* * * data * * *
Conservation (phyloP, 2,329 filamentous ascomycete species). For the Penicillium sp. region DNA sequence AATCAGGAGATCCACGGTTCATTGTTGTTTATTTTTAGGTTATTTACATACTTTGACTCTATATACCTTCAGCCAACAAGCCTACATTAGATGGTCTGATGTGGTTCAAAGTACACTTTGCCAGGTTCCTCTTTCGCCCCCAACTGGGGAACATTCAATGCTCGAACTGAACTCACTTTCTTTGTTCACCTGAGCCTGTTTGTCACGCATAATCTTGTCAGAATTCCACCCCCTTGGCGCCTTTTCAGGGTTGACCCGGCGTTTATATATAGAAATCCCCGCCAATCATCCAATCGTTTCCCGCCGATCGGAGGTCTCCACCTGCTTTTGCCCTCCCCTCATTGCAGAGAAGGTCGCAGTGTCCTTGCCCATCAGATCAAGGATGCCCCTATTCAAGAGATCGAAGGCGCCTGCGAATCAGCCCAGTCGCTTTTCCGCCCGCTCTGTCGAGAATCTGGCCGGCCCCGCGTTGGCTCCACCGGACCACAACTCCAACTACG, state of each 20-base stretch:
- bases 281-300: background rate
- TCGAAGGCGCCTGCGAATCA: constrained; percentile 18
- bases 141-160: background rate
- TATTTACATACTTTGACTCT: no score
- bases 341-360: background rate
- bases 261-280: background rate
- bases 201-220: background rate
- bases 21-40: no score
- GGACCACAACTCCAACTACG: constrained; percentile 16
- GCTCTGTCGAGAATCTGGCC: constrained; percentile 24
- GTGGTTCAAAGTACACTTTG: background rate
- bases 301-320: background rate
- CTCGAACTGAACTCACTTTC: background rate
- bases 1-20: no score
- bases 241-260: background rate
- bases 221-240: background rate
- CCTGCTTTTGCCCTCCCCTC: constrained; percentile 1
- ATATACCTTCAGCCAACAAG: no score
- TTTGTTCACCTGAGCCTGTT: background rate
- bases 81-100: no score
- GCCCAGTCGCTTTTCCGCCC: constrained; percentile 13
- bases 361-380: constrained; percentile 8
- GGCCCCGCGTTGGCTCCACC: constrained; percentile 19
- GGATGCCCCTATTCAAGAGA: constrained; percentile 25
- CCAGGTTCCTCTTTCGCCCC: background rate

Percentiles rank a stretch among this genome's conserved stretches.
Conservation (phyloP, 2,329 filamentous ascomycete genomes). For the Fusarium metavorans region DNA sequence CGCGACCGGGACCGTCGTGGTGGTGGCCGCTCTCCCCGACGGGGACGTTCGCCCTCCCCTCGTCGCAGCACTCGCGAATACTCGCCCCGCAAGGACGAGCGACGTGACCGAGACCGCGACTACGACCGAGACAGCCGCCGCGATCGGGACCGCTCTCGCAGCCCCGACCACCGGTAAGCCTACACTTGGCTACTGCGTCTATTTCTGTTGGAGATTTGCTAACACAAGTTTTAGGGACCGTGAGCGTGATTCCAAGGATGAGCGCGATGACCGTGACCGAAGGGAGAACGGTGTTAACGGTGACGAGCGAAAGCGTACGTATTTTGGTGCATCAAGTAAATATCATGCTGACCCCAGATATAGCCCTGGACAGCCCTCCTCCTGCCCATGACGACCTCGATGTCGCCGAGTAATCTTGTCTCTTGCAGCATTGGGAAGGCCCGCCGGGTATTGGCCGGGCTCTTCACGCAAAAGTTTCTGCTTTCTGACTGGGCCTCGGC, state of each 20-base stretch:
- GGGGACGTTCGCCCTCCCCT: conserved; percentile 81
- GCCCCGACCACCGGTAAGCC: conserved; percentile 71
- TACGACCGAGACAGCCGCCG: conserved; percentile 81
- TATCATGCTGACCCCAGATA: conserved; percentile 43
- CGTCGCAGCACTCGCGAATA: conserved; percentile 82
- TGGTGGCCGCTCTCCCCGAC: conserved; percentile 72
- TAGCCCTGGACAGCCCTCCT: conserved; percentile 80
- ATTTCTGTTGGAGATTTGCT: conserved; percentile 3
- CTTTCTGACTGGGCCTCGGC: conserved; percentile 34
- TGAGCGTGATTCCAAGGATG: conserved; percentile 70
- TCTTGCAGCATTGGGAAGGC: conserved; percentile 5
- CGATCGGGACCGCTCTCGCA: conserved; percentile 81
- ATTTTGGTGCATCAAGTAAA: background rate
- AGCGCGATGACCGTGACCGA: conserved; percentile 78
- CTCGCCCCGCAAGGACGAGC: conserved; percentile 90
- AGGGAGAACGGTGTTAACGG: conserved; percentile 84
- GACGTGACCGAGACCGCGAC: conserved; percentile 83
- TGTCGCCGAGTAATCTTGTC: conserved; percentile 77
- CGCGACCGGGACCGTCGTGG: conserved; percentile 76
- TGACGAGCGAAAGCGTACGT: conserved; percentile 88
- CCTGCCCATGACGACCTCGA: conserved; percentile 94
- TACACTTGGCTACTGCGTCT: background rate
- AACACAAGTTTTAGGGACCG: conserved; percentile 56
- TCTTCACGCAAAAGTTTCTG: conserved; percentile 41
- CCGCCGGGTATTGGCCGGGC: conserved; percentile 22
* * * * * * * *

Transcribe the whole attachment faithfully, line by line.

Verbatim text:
Conservation (phyloP, 2,329 filamentous ascomycete species). For the Penicillium sp. region DNA sequence AATCAGGAGATCCACGGTTCATTGTTGTTTATTTTTAGGTTATTTACATACTTTGACTCTATATACCTTCAGCCAACAAGCCTACATTAGATGGTCTGATGTGGTTCAAAGTACACTTTGCCAGGTTCCTCTTTCGCCCCCAACTGGGGAACATTCAATGCTCGAACTGAACTCACTTTCTTTGTTCACCTGAGCCTGTTTGTCACGCATAATCTTGTCAGAATTCCACCCCCTTGGCGCCTTTTCAGGGTTGACCCGGCGTTTATATATAGAAATCCCCGCCAATCATCCAATCGTTTCCCGCCGATCGGAGGTCTCCACCTGCTTTTGCCCTCCCCTCATTGCAGAGAAGGTCGCAGTGTCCTTGCCCATCAGATCAAGGATGCCCCTATTCAAGAGATCGAAGGCGCCTGCGAATCAGCCCAGTCGCTTTTCCGCCCGCTCTGTCGAGAATCTGGCCGGCCCCGCGTTGGCTCCACCGGACCACAACTCCAACTACG, state of each 20-base stretch:
- bases 281-300: background rate
- TCGAAGGCGCCTGCGAATCA: constrained; percentile 18
- bases 141-160: background rate
- TATTTACATACTTTGACTCT: no score
- bases 341-360: background rate
- bases 261-280: background rate
- bases 201-220: background rate
- bases 21-40: no score
- GGACCACAACTCCAACTACG: constrained; percentile 16
- GCTCTGTCGAGAATCTGGCC: constrained; percentile 24
- GTGGTTCAAAGTACACTTTG: background rate
- bases 301-320: background rate
- CTCGAACTGAACTCACTTTC: background rate
- bases 1-20: no score
- bases 241-260: background rate
- bases 221-240: background rate
- CCTGCTTTTGCCCTCCCCTC: constrained; percentile 1
- ATATACCTTCAGCCAACAAG: no score
- TTTGTTCACCTGAGCCTGTT: background rate
- bases 81-100: no score
- GCCCAGTCGCTTTTCCGCCC: constrained; percentile 13
- bases 361-380: constrained; percentile 8
- GGCCCCGCGTTGGCTCCACC: constrained; percentile 19
- GGATGCCCCTATTCAAGAGA: constrained; percentile 25
- CCAGGTTCCTCTTTCGCCCC: background rate

Percentiles rank a stretch among this genome's conserved stretches.
Conservation (phyloP, 2,329 filamentous ascomycete genomes). For the Fusarium metavorans region DNA sequence CGCGACCGGGACCGTCGTGGTGGTGGCCGCTCTCCCCGACGGGGACGTTCGCCCTCCCCTCGTCGCAGCACTCGCGAATACTCGCCCCGCAAGGACGAGCGACGTGACCGAGACCGCGACTACGACCGAGACAGCCGCCGCGATCGGGACCGCTCTCGCAGCCCCGACCACCGGTAAGCCTACACTTGGCTACTGCGTCTATTTCTGTTGGAGATTTGCTAACACAAGTTTTAGGGACCGTGAGCGTGATTCCAAGGATGAGCGCGATGACCGTGACCGAAGGGAGAACGGTGTTAACGGTGACGAGCGAAAGCGTACGTATTTTGGTGCATCAAGTAAATATCATGCTGACCCCAGATATAGCCCTGGACAGCCCTCCTCCTGCCCATGACGACCTCGATGTCGCCGAGTAATCTTGTCTCTTGCAGCATTGGGAAGGCCCGCCGGGTATTGGCCGGGCTCTTCACGCAAAAGTTTCTGCTTTCTGACTGGGCCTCGGC, state of each 20-base stretch:
- GGGGACGTTCGCCCTCCCCT: conserved; percentile 81
- GCCCCGACCACCGGTAAGCC: conserved; percentile 71
- TACGACCGAGACAGCCGCCG: conserved; percentile 81
- TATCATGCTGACCCCAGATA: conserved; percentile 43
- CGTCGCAGCACTCGCGAATA: conserved; percentile 82
- TGGTGGCCGCTCTCCCCGAC: conserved; percentile 72
- TAGCCCTGGACAGCCCTCCT: conserved; percentile 80
- ATTTCTGTTGGAGATTTGCT: conserved; percentile 3
- CTTTCTGACTGGGCCTCGGC: conserved; percentile 34
- TGAGCGTGATTCCAAGGATG: conserved; percentile 70
- TCTTGCAGCATTGGGAAGGC: conserved; percentile 5
- CGATCGGGACCGCTCTCGCA: conserved; percentile 81
- ATTTTGGTGCATCAAGTAAA: background rate
- AGCGCGATGACCGTGACCGA: conserved; percentile 78
- CTCGCCCCGCAAGGACGAGC: conserved; percentile 90
- AGGGAGAACGGTGTTAACGG: conserved; percentile 84
- GACGTGACCGAGACCGCGAC: conserved; percentile 83
- TGTCGCCGAGTAATCTTGTC: conserved; percentile 77
- CGCGACCGGGACCGTCGTGG: conserved; percentile 76
- TGACGAGCGAAAGCGTACGT: conserved; percentile 88
- CCTGCCCATGACGACCTCGA: conserved; percentile 94
- TACACTTGGCTACTGCGTCT: background rate
- AACACAAGTTTTAGGGACCG: conserved; percentile 56
- TCTTCACGCAAAAGTTTCTG: conserved; percentile 41
- CCGCCGGGTATTGGCCGGGC: conserved; percentile 22